Objectives: We assessed the effects of the discontinuation of long-standing transdermal estrogen replacement therapy (>4 years) and substitution of this treatment by calcium or raloxifene on the vaginal epithelium and climateric symptoms in a study population of osteoporotic women.
Methods: A total of 136 women (mean age 55.5 years) were randomized to calcium (500 mg elemental calcium, 400 IU Vitamin D3) (n=40), raloxifene (60 mg/day) (n=48), or estrogen patches (3.9 mg estradiol) and progesterone (100 mg/day) (n=48). Treatment was given for 1 year. The vaginal maturation value (VMV), serum estradiol levels, and climateric symptoms using a 12-item modification of the SF-36 quality of life questionnaire were evaluated at baseline and at 6 and 12 months.
Results: At 6 months, mean VMV decreased significantly (P<0.001) in the calcium (-51.8%) and raloxifene (-18.6%) groups compared with baseline and the estrogen/progesterone group. At 12 months, significant decreases of mean VMV in the calcium (-38.7%) and raloxifene groups (-32%) (P<0.001) were also observed. Serum estradiol levels and changes of VMV correlated significantly at 6 months (rho=0.361, P<0.01) and at 12 months (rho=0.269, P<0.035). A significantly higher number of patients complained of hot flushes and palpitations in the calcium and raloxifene groups than in the estrogen/progesterone group. Raloxifene-treated women reported a significantly higher number of adverse events at 6 months compared to the other treatment groups.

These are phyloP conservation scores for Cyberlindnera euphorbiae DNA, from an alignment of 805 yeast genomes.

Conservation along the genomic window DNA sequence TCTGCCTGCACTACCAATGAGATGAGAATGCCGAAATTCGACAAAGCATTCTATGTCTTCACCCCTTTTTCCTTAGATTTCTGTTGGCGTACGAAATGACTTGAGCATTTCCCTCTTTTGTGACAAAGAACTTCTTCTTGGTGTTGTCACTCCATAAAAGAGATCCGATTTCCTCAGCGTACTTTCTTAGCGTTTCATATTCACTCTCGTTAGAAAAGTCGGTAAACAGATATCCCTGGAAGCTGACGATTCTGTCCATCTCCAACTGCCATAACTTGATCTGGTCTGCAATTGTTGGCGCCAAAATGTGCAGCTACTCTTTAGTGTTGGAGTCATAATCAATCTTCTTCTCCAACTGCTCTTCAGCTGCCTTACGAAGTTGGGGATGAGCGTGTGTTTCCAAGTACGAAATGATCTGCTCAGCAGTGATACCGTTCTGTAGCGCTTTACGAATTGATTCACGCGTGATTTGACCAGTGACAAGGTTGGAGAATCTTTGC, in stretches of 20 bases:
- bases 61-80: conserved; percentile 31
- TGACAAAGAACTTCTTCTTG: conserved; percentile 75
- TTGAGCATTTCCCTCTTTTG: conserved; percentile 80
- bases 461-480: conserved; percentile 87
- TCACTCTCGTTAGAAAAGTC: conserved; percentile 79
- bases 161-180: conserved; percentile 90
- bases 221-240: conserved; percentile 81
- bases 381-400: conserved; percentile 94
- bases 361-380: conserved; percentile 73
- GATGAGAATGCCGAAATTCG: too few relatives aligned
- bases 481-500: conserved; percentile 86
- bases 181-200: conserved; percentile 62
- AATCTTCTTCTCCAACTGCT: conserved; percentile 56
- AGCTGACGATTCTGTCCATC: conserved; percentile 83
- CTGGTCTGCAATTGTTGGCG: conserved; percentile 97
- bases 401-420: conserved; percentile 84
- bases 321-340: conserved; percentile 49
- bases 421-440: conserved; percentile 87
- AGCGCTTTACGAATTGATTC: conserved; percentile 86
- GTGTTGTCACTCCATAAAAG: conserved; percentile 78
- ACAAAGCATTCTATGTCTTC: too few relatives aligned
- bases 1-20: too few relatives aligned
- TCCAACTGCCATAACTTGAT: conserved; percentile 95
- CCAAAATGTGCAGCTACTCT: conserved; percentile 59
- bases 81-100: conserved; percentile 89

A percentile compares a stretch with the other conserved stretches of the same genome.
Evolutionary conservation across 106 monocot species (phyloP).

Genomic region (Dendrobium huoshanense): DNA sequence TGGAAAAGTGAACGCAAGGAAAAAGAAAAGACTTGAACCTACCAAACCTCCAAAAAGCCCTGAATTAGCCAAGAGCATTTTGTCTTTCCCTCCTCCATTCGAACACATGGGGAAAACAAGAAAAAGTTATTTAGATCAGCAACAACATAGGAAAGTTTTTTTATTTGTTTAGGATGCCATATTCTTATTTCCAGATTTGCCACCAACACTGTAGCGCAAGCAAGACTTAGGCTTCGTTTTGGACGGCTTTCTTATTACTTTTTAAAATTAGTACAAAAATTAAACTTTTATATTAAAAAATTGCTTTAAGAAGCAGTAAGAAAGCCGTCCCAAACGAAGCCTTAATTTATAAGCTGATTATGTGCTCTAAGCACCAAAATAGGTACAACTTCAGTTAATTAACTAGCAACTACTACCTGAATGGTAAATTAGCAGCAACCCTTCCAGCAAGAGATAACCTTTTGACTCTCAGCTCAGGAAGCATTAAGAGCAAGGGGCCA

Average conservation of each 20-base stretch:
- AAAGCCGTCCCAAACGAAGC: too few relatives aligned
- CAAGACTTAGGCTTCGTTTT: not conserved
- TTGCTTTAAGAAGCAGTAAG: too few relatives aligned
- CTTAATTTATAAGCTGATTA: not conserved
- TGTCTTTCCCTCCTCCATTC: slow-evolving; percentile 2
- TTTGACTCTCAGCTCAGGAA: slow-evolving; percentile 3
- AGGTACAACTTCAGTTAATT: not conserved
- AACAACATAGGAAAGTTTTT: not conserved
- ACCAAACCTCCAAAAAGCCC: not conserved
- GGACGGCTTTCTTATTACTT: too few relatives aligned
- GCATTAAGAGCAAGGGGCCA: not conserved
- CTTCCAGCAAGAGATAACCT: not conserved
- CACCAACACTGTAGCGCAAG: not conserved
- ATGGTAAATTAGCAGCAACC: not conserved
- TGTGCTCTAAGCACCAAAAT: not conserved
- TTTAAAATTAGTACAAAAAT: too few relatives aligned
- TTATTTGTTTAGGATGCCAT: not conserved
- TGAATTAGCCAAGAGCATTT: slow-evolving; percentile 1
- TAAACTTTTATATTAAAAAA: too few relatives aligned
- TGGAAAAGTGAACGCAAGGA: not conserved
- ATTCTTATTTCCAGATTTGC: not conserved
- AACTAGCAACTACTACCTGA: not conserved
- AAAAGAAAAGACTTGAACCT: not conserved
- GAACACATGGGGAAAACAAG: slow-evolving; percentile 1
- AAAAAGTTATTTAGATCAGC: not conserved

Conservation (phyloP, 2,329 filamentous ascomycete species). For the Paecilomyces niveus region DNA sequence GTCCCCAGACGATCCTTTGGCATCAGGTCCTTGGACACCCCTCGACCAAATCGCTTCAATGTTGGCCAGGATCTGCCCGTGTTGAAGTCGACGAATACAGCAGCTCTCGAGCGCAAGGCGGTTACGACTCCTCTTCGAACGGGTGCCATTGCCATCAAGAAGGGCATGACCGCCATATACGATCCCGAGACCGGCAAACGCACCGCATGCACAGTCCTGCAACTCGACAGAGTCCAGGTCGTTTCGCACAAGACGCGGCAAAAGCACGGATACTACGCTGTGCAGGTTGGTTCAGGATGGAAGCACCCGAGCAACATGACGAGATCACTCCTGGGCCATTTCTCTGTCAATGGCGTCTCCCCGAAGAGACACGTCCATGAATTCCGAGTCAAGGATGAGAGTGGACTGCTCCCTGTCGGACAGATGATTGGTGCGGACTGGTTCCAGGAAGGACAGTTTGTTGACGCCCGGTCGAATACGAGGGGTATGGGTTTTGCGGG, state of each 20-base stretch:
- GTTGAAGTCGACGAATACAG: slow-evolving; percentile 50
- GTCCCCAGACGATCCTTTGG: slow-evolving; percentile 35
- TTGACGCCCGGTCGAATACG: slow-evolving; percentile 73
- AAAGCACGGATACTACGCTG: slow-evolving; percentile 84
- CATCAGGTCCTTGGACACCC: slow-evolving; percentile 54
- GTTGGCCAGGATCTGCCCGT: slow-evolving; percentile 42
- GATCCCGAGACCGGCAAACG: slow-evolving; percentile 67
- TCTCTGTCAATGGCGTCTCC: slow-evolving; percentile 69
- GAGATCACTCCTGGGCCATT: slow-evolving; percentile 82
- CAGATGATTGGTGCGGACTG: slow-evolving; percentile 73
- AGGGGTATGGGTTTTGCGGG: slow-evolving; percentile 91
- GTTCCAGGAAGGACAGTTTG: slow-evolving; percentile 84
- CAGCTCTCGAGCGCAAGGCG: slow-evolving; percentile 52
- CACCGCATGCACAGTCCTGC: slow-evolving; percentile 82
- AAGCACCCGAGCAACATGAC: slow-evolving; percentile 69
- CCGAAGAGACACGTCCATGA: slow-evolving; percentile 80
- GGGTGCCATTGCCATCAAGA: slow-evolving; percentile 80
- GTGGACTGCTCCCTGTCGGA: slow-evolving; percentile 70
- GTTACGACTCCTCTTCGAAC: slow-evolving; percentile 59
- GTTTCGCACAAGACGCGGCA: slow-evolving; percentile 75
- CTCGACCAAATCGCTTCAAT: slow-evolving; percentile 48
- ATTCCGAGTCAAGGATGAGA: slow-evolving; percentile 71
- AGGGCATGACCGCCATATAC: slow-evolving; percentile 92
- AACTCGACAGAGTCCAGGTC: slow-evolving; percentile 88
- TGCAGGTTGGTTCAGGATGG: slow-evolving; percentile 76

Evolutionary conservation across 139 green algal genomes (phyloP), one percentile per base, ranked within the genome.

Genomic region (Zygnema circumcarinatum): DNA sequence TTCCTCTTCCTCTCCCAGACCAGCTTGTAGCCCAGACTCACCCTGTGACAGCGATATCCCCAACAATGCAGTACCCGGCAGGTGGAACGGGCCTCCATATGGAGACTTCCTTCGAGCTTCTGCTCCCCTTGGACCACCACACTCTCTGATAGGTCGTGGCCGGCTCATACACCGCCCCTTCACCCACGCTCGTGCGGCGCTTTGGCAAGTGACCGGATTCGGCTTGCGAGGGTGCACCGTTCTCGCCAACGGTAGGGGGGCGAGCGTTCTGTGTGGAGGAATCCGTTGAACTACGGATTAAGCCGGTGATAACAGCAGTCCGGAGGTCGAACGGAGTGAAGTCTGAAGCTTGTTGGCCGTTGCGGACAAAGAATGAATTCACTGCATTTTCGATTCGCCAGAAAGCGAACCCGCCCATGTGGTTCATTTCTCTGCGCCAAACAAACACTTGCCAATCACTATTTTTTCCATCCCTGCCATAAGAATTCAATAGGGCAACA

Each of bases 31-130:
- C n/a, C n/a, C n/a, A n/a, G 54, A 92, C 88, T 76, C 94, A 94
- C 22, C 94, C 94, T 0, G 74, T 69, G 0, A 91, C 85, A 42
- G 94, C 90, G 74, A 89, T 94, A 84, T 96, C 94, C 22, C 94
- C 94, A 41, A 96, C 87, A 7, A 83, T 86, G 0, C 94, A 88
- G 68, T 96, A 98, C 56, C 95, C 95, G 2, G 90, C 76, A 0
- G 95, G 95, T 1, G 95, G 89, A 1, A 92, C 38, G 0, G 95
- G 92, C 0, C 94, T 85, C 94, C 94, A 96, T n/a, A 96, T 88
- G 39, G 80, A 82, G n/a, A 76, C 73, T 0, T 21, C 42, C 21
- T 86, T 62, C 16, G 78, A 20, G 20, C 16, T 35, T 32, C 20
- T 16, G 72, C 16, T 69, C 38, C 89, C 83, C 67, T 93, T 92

Conclusions: Withdrawal and change of long-standing transdermal hormone replacement therapy by treatment with calcium or raloxifene resulted in worsening of vaginal atrophy assessed by the VMV, although it was not clinically perceived by the patients. However, increases in dyspareunia and urinary leaks were reported. Menopausal complaints related to vasomotor symptoms worsened in the calcium- and raloxifene-treated groups and persisted throughout the study period.